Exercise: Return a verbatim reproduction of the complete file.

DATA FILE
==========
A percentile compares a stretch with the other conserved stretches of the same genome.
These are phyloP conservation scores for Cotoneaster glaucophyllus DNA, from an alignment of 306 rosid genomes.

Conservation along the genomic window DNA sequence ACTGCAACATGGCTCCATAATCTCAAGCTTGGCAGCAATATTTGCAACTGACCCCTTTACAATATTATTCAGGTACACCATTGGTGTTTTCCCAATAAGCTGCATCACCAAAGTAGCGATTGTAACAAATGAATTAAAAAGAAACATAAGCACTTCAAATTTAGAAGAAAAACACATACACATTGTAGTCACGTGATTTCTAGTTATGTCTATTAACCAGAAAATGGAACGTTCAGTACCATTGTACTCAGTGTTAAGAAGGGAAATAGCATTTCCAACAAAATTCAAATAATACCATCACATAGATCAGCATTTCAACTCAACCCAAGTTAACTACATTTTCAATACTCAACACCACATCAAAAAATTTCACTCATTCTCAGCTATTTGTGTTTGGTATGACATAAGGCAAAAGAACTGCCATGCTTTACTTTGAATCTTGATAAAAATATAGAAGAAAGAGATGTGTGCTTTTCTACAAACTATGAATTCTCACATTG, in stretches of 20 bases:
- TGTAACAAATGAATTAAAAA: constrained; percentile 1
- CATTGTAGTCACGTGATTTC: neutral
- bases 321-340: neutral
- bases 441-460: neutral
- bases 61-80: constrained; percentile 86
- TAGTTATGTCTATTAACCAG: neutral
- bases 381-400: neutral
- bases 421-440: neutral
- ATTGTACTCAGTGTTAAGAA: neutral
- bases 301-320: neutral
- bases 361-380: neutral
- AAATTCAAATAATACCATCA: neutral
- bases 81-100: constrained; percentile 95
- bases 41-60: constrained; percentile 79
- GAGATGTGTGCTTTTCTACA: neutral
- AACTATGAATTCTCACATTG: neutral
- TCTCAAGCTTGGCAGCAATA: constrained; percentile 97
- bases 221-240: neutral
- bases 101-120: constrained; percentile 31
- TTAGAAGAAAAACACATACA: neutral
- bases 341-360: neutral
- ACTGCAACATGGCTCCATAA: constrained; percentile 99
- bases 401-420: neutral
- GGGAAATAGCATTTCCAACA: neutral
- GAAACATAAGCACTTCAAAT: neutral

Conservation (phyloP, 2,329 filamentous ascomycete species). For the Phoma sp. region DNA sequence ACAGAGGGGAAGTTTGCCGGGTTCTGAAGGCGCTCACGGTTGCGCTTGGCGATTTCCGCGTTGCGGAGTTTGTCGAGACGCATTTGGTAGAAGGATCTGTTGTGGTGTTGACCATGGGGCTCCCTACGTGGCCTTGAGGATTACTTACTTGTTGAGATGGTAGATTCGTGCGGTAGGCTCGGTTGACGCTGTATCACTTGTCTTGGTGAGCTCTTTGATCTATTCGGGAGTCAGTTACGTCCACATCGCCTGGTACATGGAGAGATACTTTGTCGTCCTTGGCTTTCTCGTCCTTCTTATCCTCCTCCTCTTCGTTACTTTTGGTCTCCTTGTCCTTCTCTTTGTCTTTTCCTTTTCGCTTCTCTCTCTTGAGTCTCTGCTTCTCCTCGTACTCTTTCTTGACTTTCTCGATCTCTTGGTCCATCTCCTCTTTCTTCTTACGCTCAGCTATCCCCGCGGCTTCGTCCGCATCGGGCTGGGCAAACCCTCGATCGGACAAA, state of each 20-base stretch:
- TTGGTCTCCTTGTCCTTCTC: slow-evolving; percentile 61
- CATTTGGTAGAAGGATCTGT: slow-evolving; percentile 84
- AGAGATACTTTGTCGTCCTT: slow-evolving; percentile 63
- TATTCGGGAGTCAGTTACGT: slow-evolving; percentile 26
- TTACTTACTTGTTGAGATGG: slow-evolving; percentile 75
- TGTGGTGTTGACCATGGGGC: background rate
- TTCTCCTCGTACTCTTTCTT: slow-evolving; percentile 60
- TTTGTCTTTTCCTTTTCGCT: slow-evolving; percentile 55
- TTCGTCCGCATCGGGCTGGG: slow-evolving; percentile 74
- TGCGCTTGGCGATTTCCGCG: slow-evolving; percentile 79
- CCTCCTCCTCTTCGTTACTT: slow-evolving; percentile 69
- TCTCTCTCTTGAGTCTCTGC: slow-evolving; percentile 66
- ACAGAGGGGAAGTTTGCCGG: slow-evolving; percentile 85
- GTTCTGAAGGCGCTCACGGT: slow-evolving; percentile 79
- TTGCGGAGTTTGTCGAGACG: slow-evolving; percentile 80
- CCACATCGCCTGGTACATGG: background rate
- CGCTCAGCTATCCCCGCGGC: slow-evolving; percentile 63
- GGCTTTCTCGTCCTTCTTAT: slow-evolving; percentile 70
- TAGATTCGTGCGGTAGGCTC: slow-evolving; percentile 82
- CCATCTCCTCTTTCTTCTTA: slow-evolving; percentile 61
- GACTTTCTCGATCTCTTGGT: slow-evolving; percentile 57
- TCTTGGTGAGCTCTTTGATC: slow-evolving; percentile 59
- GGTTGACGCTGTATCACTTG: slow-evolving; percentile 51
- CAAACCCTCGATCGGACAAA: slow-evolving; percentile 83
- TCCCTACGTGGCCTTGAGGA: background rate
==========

A percentile compares a stretch with the other conserved stretches of the same genome.
These are phyloP conservation scores for Cotoneaster glaucophyllus DNA, from an alignment of 306 rosid genomes.

Conservation along the genomic window DNA sequence ACTGCAACATGGCTCCATAATCTCAAGCTTGGCAGCAATATTTGCAACTGACCCCTTTACAATATTATTCAGGTACACCATTGGTGTTTTCCCAATAAGCTGCATCACCAAAGTAGCGATTGTAACAAATGAATTAAAAAGAAACATAAGCACTTCAAATTTAGAAGAAAAACACATACACATTGTAGTCACGTGATTTCTAGTTATGTCTATTAACCAGAAAATGGAACGTTCAGTACCATTGTACTCAGTGTTAAGAAGGGAAATAGCATTTCCAACAAAATTCAAATAATACCATCACATAGATCAGCATTTCAACTCAACCCAAGTTAACTACATTTTCAATACTCAACACCACATCAAAAAATTTCACTCATTCTCAGCTATTTGTGTTTGGTATGACATAAGGCAAAAGAACTGCCATGCTTTACTTTGAATCTTGATAAAAATATAGAAGAAAGAGATGTGTGCTTTTCTACAAACTATGAATTCTCACATTG, in stretches of 20 bases:
- TGTAACAAATGAATTAAAAA: constrained; percentile 1
- CATTGTAGTCACGTGATTTC: neutral
- bases 321-340: neutral
- bases 441-460: neutral
- bases 61-80: constrained; percentile 86
- TAGTTATGTCTATTAACCAG: neutral
- bases 381-400: neutral
- bases 421-440: neutral
- ATTGTACTCAGTGTTAAGAA: neutral
- bases 301-320: neutral
- bases 361-380: neutral
- AAATTCAAATAATACCATCA: neutral
- bases 81-100: constrained; percentile 95
- bases 41-60: constrained; percentile 79
- GAGATGTGTGCTTTTCTACA: neutral
- AACTATGAATTCTCACATTG: neutral
- TCTCAAGCTTGGCAGCAATA: constrained; percentile 97
- bases 221-240: neutral
- bases 101-120: constrained; percentile 31
- TTAGAAGAAAAACACATACA: neutral
- bases 341-360: neutral
- ACTGCAACATGGCTCCATAA: constrained; percentile 99
- bases 401-420: neutral
- GGGAAATAGCATTTCCAACA: neutral
- GAAACATAAGCACTTCAAAT: neutral

Conservation (phyloP, 2,329 filamentous ascomycete species). For the Phoma sp. region DNA sequence ACAGAGGGGAAGTTTGCCGGGTTCTGAAGGCGCTCACGGTTGCGCTTGGCGATTTCCGCGTTGCGGAGTTTGTCGAGACGCATTTGGTAGAAGGATCTGTTGTGGTGTTGACCATGGGGCTCCCTACGTGGCCTTGAGGATTACTTACTTGTTGAGATGGTAGATTCGTGCGGTAGGCTCGGTTGACGCTGTATCACTTGTCTTGGTGAGCTCTTTGATCTATTCGGGAGTCAGTTACGTCCACATCGCCTGGTACATGGAGAGATACTTTGTCGTCCTTGGCTTTCTCGTCCTTCTTATCCTCCTCCTCTTCGTTACTTTTGGTCTCCTTGTCCTTCTCTTTGTCTTTTCCTTTTCGCTTCTCTCTCTTGAGTCTCTGCTTCTCCTCGTACTCTTTCTTGACTTTCTCGATCTCTTGGTCCATCTCCTCTTTCTTCTTACGCTCAGCTATCCCCGCGGCTTCGTCCGCATCGGGCTGGGCAAACCCTCGATCGGACAAA, state of each 20-base stretch:
- TTGGTCTCCTTGTCCTTCTC: slow-evolving; percentile 61
- CATTTGGTAGAAGGATCTGT: slow-evolving; percentile 84
- AGAGATACTTTGTCGTCCTT: slow-evolving; percentile 63
- TATTCGGGAGTCAGTTACGT: slow-evolving; percentile 26
- TTACTTACTTGTTGAGATGG: slow-evolving; percentile 75
- TGTGGTGTTGACCATGGGGC: background rate
- TTCTCCTCGTACTCTTTCTT: slow-evolving; percentile 60
- TTTGTCTTTTCCTTTTCGCT: slow-evolving; percentile 55
- TTCGTCCGCATCGGGCTGGG: slow-evolving; percentile 74
- TGCGCTTGGCGATTTCCGCG: slow-evolving; percentile 79
- CCTCCTCCTCTTCGTTACTT: slow-evolving; percentile 69
- TCTCTCTCTTGAGTCTCTGC: slow-evolving; percentile 66
- ACAGAGGGGAAGTTTGCCGG: slow-evolving; percentile 85
- GTTCTGAAGGCGCTCACGGT: slow-evolving; percentile 79
- TTGCGGAGTTTGTCGAGACG: slow-evolving; percentile 80
- CCACATCGCCTGGTACATGG: background rate
- CGCTCAGCTATCCCCGCGGC: slow-evolving; percentile 63
- GGCTTTCTCGTCCTTCTTAT: slow-evolving; percentile 70
- TAGATTCGTGCGGTAGGCTC: slow-evolving; percentile 82
- CCATCTCCTCTTTCTTCTTA: slow-evolving; percentile 61
- GACTTTCTCGATCTCTTGGT: slow-evolving; percentile 57
- TCTTGGTGAGCTCTTTGATC: slow-evolving; percentile 59
- GGTTGACGCTGTATCACTTG: slow-evolving; percentile 51
- CAAACCCTCGATCGGACAAA: slow-evolving; percentile 83
- TCCCTACGTGGCCTTGAGGA: background rate